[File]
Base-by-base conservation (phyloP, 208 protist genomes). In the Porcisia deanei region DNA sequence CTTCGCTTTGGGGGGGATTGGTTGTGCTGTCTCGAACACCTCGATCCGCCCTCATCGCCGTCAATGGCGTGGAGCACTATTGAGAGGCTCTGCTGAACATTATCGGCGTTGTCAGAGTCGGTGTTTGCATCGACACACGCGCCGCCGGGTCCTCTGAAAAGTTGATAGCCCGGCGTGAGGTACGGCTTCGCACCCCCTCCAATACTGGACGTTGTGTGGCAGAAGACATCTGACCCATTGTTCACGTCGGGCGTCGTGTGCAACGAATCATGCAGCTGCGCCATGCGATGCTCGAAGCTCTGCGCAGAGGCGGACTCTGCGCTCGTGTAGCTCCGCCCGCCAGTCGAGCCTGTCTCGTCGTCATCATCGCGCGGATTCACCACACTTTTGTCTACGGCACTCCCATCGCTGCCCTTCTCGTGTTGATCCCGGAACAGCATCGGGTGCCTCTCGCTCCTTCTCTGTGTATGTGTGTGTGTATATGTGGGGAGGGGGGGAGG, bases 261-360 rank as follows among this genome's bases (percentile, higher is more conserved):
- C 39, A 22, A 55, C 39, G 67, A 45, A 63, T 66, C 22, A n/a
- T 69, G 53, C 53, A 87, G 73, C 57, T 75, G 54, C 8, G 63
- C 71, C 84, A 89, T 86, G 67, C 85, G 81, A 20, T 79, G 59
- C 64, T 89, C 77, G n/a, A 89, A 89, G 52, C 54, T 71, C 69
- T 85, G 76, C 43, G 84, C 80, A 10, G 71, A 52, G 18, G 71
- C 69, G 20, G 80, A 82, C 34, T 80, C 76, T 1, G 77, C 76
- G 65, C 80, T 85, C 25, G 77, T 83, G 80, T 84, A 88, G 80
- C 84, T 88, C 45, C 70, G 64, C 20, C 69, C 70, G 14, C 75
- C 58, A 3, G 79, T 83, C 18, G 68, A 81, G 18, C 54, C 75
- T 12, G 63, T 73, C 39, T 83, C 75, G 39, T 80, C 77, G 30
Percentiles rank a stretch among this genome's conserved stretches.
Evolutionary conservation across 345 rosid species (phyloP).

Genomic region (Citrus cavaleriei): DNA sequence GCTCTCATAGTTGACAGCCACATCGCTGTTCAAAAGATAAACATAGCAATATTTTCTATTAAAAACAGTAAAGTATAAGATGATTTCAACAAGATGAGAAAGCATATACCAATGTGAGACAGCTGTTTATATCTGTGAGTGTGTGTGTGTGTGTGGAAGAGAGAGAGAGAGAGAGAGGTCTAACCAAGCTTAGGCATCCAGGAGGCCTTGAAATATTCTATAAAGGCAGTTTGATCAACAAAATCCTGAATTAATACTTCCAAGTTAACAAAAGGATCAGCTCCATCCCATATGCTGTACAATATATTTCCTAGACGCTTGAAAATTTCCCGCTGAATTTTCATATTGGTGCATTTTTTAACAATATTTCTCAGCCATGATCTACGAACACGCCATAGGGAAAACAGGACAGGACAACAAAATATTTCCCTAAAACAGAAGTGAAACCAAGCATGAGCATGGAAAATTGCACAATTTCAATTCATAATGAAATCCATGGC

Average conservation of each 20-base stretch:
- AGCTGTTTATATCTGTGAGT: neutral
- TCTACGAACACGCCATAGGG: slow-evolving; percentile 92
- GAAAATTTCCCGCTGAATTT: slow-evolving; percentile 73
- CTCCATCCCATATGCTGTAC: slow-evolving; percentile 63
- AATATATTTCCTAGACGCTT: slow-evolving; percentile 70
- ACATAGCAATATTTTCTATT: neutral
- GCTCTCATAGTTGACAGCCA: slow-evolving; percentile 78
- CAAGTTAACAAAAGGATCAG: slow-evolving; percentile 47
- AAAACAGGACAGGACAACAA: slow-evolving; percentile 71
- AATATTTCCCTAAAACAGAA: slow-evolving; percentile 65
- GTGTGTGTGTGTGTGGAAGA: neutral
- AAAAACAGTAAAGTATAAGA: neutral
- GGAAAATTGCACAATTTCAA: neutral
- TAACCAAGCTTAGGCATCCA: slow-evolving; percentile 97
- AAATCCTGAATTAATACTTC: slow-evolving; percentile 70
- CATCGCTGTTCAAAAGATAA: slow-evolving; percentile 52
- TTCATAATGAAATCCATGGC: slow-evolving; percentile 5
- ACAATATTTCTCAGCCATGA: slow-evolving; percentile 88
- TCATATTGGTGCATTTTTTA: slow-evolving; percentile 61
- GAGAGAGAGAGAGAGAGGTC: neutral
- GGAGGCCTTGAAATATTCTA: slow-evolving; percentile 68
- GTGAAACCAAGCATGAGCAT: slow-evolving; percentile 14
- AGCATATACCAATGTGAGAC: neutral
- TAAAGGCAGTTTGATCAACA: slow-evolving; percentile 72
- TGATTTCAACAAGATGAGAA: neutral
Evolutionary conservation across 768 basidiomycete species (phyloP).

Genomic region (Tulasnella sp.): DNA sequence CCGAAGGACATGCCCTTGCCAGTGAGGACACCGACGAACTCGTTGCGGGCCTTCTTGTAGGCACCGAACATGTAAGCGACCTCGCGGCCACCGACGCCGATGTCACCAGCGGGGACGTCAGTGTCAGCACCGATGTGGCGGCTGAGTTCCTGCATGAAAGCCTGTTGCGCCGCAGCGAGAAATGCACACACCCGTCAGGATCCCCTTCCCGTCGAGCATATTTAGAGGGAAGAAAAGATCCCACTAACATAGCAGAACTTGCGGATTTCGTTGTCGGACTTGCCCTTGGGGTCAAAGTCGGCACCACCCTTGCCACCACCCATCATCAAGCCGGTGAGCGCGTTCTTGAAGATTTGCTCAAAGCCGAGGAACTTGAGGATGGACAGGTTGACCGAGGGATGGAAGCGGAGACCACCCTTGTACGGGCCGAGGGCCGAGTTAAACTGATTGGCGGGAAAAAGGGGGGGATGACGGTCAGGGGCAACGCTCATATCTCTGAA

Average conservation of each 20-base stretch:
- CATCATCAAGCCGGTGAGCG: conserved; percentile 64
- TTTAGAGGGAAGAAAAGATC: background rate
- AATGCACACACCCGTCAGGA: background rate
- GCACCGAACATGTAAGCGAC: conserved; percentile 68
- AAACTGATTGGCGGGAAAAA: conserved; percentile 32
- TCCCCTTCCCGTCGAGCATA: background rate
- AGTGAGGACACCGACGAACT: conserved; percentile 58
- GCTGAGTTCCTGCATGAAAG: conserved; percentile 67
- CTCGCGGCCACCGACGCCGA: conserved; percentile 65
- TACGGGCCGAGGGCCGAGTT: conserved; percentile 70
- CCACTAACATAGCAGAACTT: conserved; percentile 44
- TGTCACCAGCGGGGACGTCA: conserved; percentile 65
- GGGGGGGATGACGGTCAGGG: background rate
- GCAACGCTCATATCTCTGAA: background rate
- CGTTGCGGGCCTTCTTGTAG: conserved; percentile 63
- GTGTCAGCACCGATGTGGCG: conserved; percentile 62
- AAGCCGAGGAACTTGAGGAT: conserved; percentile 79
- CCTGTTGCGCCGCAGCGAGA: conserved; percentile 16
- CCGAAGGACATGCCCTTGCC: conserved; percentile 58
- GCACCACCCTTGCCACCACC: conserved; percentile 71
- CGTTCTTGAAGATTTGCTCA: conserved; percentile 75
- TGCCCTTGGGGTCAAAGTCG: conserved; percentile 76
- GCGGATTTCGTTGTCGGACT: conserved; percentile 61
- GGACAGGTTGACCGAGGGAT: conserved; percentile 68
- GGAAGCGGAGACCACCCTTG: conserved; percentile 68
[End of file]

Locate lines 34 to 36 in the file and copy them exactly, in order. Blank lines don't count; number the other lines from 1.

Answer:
- TCATATTGGTGCATTTTTTA: slow-evolving; percentile 61
- GAGAGAGAGAGAGAGAGGTC: neutral
- GGAGGCCTTGAAATATTCTA: slow-evolving; percentile 68